So I just read an article, that reviewed a new ebook reader (which seems to have a really nifty display technology) and comes to the conclusion that books won't succeed because the reading technology isn't as good as paper (he's mostly right, though this is the secondary argument), but that content producers can't manage the DRM the right way. DRM is copy protection, that restricts users ability to rip off and redistribute digital files, and eat dangerously into the publisher's (and artists) money making ability.
We've always had some sort of copy protection, with paper printing, it takes the form of hassle. You can photo-copy entire books (and most of us, particularly in the academy, I suspect), but it's a hassle, and I know I would generally rather fork over the 10 bucks and get a book out of the operation, than spend a a long time with a photocopy machine that never works. When books are out of print, particularly short, and time is short, it happens. I doubt very much that I'm crimping anyone's profit margin though. It's possible to scan in books, (I've restrained myself to articles,) but the process is tedious as well, and again hassle and tedium keep the work safe.
There is no such thing as a full proof DRM, any code can be cracked, or even worked around. Like with print, the key for content producers, is to make it easier to buy the content from the source, than it is to "beat" the DRM. Perhaps the key to the ultimate DRM system is not one that is particularly harsh and limiting, but one that makes it hard enough to "work around" the protection that it's worth buying it new.
Lets take the iTunes music store. There's one really easy way to beat the encryption of the itunes music store: burn the songs to cd (as a music CD) and then import the songs back into iTunes: DRM disappears. And now you have a copy to play in your home stero system, or in your car. If you don't want to waste the CD media, use a CD-RW and you're still DRM free. The thing about this, is that it's a pain in the ass, given that you can play the song of 5 different computers at the same time (and as long as you keep back ups, if an authorized computer crashes with one of your five authorizations, you can reauthorize all the computers, which also gives you a way to "beat" the drm with a flash drive and an unnetworked machine... But you get the idea. The other big selling point of the system, is that if you're on an authorized machine (which we've established is easy enough) and you've bought a song, it behaves exactly like a song that isn't copy protected, to the point where you would forget that there's copy protection. The system isn't full proof, but it throws up road blocks that say, "hey, wouldn't you rather pay an extra buck to not have to go through with this?" and the answer is frequently "yes."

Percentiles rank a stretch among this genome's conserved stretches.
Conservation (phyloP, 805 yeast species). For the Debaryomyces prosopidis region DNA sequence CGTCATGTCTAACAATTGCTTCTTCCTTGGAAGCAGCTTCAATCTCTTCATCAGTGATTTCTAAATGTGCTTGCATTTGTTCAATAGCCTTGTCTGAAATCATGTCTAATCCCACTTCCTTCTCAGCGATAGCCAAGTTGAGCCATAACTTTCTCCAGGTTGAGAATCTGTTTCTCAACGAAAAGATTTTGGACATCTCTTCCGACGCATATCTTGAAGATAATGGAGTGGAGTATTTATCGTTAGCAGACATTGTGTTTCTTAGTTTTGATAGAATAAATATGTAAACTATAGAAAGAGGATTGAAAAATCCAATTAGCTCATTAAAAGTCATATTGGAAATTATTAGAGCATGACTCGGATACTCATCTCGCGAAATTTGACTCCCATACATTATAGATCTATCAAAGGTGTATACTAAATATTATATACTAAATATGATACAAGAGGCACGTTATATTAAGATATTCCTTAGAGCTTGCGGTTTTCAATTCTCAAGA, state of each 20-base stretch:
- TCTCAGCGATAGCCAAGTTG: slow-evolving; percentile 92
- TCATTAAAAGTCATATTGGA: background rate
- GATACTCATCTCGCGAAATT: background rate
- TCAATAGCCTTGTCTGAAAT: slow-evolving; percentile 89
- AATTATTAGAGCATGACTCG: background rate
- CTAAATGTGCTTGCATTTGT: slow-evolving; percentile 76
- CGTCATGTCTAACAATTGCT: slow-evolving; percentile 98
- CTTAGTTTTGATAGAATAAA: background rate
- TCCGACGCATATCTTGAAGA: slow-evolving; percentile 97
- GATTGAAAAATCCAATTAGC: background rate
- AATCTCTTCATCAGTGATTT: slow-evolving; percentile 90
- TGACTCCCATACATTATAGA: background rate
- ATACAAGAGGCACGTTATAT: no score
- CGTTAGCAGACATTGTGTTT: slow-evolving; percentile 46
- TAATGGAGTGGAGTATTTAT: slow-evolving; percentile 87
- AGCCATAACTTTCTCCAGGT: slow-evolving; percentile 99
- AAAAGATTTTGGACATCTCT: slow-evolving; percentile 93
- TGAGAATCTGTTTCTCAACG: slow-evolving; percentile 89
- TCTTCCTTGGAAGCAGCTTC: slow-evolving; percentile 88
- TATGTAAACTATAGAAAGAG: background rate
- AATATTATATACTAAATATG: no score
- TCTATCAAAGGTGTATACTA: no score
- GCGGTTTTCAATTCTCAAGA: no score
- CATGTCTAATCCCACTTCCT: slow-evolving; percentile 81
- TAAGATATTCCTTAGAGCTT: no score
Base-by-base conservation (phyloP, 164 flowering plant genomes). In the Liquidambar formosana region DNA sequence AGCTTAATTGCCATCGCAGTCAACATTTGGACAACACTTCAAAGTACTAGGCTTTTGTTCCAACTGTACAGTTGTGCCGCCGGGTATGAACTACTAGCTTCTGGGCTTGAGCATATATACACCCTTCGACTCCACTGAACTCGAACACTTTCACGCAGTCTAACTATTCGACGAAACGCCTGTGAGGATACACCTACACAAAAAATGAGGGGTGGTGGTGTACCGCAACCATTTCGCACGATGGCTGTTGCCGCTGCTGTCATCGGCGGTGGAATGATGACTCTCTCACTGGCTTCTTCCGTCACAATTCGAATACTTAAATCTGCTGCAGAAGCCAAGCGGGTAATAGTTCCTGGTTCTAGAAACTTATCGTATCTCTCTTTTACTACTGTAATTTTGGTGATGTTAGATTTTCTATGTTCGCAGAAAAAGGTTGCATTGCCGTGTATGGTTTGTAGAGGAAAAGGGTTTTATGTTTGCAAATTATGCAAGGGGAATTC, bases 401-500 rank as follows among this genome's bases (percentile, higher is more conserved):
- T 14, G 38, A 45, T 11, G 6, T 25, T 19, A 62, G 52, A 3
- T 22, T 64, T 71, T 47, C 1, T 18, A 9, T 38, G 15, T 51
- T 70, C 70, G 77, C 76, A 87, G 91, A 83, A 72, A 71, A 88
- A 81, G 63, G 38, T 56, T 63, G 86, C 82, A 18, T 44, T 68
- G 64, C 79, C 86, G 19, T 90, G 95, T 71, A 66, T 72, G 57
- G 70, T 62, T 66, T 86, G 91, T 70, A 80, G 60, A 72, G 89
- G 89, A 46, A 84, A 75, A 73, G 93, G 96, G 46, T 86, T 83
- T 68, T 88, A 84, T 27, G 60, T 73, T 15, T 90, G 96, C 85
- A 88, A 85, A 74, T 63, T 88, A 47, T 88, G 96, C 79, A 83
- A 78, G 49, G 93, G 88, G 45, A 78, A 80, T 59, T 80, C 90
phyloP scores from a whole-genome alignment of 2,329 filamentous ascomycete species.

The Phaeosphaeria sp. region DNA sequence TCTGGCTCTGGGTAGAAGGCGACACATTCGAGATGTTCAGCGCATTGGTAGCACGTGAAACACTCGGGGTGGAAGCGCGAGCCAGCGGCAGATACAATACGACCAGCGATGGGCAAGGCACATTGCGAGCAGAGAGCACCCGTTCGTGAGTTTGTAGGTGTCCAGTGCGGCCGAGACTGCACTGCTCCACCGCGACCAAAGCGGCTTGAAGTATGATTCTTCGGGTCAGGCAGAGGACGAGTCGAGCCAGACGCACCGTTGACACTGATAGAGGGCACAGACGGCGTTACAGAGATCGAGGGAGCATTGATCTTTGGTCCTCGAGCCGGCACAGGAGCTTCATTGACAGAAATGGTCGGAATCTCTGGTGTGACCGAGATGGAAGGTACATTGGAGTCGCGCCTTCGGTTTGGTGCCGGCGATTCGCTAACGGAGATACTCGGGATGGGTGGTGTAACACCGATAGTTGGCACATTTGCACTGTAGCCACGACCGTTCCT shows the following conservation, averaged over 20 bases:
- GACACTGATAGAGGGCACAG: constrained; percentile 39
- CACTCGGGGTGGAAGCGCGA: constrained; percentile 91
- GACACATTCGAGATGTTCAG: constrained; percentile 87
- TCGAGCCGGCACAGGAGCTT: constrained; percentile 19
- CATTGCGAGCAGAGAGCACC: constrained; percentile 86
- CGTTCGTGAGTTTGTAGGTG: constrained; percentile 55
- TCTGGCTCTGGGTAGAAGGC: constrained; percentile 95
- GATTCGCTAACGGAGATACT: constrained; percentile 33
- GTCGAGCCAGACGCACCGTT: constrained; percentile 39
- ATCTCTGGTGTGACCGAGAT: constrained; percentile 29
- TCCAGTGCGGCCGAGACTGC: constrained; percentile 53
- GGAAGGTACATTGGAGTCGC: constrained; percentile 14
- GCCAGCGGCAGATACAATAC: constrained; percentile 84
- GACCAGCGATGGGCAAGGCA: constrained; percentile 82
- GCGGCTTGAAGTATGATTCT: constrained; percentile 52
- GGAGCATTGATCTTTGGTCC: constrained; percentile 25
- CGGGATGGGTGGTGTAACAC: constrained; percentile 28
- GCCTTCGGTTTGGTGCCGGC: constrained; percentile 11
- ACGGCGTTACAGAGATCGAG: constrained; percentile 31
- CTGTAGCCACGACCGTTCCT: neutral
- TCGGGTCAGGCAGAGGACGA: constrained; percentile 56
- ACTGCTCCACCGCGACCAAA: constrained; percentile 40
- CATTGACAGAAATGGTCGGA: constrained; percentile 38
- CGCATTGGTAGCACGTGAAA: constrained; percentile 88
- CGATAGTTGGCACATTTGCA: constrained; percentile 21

The other key for successful digital content is price/feature benefits. Digital media, is "better" than print media, it takes up less space, it is searchable, more readily indexable, and can be interactive, among other benifits (depending on what kind of content it is). Digital content must harness these features, otherwise, why bother. Beyond that, the content is significantly cheaper to produce and distribute than traditional media, because there isn't any material costs. All you have to pay is production costs, royalties, and bandwidth/server costs. The first two expenses are the same, the second costs a fraction of what the paper does. So digital media, I think, should be cheaper than the traditional format. Again, in iTunes, songs cost a buck, albums cost 10 dollars, with some allowances made for EPs and the like.